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Out of Our Minds
Thursday, April 06, 2006 3:05 PM
Good Bosses
Kevin Salwen on Values

A friend and I were talking yesterday about a fave topic of mine: the worst boss you've ever had.  She told about a screamer, an abusive man who now -- years and companies later -- is trying to reconnect with her. I think most people have a great horror story or two -- here's a link to mine, by the way.  These people make for outstanding negative role models, helping each of us develop our skills to the positive side.
All this got me thinking about great people I've worked for through the years. They challenged me. Encouraged me. Let me make mistakes, then learn from them. Were willing to experiment. The debate could be open and honest.
How about you? What defined a great manager/leader/boss in your life?

1 comment

Whitney - 4/7/2006 11:57:25 AM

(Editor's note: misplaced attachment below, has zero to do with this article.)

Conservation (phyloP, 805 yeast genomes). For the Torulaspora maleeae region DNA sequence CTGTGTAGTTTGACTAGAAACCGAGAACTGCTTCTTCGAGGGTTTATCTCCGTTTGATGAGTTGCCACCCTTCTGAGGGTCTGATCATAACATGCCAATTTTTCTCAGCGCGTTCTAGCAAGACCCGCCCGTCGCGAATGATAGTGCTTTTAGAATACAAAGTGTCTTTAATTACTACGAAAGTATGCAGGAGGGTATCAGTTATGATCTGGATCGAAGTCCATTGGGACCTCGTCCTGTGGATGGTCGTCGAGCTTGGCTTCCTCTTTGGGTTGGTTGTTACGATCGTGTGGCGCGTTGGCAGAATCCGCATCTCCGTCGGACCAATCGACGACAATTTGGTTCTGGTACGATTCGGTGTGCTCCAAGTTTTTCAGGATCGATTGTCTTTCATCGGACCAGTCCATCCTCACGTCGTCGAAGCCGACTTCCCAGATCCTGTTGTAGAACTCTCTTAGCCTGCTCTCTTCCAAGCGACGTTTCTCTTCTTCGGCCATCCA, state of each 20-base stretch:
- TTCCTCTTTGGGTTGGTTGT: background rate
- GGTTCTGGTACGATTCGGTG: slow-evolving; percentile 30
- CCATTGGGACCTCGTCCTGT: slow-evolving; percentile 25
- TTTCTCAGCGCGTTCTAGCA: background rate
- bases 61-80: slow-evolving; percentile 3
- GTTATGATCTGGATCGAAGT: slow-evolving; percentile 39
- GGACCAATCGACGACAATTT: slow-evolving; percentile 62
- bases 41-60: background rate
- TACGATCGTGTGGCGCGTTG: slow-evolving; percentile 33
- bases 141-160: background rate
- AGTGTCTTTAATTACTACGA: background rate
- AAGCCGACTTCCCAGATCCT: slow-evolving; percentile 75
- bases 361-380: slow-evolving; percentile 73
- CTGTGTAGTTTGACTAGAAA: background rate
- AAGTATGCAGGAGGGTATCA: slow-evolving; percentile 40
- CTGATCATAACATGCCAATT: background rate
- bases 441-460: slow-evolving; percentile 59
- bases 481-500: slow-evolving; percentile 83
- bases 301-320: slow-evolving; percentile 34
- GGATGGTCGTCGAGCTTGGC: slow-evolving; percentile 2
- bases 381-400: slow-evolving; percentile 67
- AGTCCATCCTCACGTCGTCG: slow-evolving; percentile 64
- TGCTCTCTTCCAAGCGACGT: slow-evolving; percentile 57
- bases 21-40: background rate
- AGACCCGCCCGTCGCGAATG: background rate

In 20 years of working, I've had one truly great manager -- Jeff. I'd also add the word "mentor" to describe him. Jeff came along at a major transition point in my career, where I was learning a new profession and a new industry. Having moved along a varied career path of his own, Jeff was damn smart, witty, talented, perceptive, creative, resourceful, and eternally cool. In mentoring me on the job, he (inadvertently) mentored me in life, allowing me to develop traits and a perspective on life that made me a better person to be around. Although he was management and I was staff, our relationship always felt genuinely and completely collaborative -- something my next four managers at the same company failed to achieve. Jeff taught me techniques for overcoming my perfectionism and oft-overly ambitious goal setting, nearly always had the perfect anecdote on hand to use as a teaching tool, led instead of supervised, was actually interested in what I did, and gave his employees the space, trust, respect, and appreciation we needed in order to do the work he needed us to do. He wasn't interested in or built for command-and-control leadership or micro-management. He saw to it that we were compensated well although, truthfully, his respect and trust were worth more to me than the fat bonus checks. He also believed in me more than I typically believed in myself, and through the years of working on-and-off for him as a direct employee and as a contractor, I found some self-confidence. With the managers I've had since, the professional relationship was not nearly so smooth. Each one broke down because --they either tried to micro-manage me or completely ignored me (they weren't at all interested in managing my core function), or --respect, trust, or appreciation was not coming from their end of the relationship Without respect, trust, or appreciation, no boss is ever going to have a good working relationship with his/her staff -- but seemingly few managers I've encountered in the last five years seem to understand this.


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